DCDIAG is as an end-user reporting program, a command-line tool that encapsulates detailed knowledge of how to identify abnormal behavior in the system. Dcdiag displays command output at the command prompt.

What we need now is to create a Powershell function that takes the output from dcdiag, analyze the output and then present it in a easy readable format.

The function will be:

There is just one mandatory parameter which is -domain. Also this function has other non-mandatory parameters like: -namingconvention and -tmpfile. Domain was set as mandatory parameter in order to be able to run this function on multiple domains in one go. We can set it as Mandatory=$false and replace the null value with $env:userdomain. This variable will pick up the domain from where you run the command.

In order to have a easy readable output I’ve used a regex syntax, Regex stands for regular expression.

All about Regular expresion can be found here:

For all the servers we will get an output like:

Based on the above output we can create a table and read it easily. Also we can colour the output so in case some test failed we can spot it quickly.


Powershell & C# Notifyicon

Some time ago I’ve managed to create a tool to show me in real time when a new high priority incident is being logged and when one of the priority incidents was closed. In the background the tool was querying Service Now and extracting some XML file which then were stored in memory and displayed in a grid. To make some room on my desktop, the tool was configured to run in the background and display small notification balloons in the corned with what’s changed in the database.

Based on the above, I’ve tried replicating the same in Powershell. This may help when running time consuming scripts and  when we want periodic notification regarding the status of the script.

In C# the code is pretty simple:

The result:



In PowerShell in order to use a Notifyicon we will need to create an object type System.Windows.Forms.NotifyIcon. After that, the code is almost as the C# one.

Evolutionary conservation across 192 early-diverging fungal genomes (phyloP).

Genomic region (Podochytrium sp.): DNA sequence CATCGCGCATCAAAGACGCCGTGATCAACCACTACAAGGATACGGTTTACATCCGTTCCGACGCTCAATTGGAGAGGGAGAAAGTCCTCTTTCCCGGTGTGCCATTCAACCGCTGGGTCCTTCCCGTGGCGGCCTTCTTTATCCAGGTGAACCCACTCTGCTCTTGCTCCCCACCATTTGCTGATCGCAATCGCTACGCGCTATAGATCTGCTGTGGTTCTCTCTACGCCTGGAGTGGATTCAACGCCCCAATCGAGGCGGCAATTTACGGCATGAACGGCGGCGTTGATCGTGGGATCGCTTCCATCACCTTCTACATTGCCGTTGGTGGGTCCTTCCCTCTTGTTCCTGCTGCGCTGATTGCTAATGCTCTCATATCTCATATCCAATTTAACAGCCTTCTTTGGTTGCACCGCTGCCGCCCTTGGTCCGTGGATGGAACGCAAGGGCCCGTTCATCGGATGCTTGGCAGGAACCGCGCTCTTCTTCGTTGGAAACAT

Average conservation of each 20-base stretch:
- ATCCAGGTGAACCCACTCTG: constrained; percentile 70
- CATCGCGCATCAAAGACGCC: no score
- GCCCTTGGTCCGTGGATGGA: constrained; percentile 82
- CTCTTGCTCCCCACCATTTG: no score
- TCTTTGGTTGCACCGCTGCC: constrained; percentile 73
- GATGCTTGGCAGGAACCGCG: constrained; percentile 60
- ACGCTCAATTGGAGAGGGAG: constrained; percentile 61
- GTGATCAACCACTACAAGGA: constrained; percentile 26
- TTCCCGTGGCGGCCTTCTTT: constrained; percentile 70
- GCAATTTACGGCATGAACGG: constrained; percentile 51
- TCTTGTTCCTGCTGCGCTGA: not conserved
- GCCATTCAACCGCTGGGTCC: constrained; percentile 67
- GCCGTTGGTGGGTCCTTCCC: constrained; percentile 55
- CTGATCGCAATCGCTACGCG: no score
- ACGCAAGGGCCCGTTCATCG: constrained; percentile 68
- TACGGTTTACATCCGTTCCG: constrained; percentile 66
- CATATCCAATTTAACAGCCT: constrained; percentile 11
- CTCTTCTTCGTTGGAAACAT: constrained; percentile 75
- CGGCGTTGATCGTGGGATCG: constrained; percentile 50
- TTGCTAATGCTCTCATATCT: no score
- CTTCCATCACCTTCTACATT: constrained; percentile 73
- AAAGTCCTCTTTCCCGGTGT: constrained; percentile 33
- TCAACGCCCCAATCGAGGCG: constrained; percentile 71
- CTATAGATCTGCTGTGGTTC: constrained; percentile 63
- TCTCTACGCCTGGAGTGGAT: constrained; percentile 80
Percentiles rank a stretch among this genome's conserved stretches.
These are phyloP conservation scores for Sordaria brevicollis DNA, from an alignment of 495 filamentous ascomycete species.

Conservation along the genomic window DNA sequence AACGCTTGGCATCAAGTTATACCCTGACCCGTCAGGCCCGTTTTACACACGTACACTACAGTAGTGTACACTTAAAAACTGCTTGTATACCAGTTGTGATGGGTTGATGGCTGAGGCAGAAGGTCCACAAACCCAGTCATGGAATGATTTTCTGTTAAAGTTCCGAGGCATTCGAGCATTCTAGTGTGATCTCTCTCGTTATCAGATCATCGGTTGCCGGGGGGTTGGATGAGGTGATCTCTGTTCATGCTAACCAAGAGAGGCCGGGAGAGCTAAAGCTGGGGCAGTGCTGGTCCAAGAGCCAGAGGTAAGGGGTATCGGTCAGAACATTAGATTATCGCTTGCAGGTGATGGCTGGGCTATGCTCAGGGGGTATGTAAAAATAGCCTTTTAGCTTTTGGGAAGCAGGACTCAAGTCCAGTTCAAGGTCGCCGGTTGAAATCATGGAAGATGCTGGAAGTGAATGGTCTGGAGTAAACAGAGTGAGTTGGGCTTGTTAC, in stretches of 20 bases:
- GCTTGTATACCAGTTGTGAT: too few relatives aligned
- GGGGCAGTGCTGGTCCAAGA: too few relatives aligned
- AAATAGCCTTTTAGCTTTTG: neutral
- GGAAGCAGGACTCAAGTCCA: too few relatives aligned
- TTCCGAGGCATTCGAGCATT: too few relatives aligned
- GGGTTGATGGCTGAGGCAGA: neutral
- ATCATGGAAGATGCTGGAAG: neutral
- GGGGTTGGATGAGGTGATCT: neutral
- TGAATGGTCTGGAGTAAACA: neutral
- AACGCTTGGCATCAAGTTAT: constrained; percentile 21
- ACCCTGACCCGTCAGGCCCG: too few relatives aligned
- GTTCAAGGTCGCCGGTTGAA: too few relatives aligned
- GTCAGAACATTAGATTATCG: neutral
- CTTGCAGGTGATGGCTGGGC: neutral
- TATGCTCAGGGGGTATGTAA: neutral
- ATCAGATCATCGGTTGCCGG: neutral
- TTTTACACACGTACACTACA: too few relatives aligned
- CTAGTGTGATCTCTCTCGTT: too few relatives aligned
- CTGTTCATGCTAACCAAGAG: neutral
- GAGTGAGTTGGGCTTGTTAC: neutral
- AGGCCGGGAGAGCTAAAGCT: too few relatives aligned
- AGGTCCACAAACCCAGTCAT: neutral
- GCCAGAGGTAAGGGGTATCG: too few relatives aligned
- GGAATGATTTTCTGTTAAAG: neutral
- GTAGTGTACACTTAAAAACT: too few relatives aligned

The full function will be:

We can then use this function in a time consuming script and when we need something to be displayed we will append this function. The mandatory parameters are -text and -title

The output:


Management – Different methodologies

Do you want to be successful in your business? Are you applying any methodologies in your day to day work?

The tools and techniques we’ve all been using have been only partially successful. Activities or tasks are still experience significant problems like poor quality, large backlogs, missed deadlines and overruns, inadequate management, inaccurate estimating methods, and an unacceptable level of delivered task.

Many IT managers have all but surrendered, but IT companies should instead begin evaluating maturing methodologies and wide related tools; good planning simply makes activities of any kind more productive. Development organizations should embrace and implement integrated methodologies now widely available, but little used or even understood.

There are numerous methodologies on the market as Kanban (a former inventory and control system used by Toyota which creates a wide overview about the input and output of task), Scrum (which is widely used in software development as a strategy framework), ITIL (a set of practices for IT service management with the role of aligning IT services with the needs of businesses), Agile (used in project management for optimization), Six Sigma ( a data-driven approach for eliminating defects or errors in any process).

All the methodologies are just frameworks and can be applied to all domain activities from manufactures to sales. The below table will just highlight some of the key items that we need to accomplish in order to be more successful.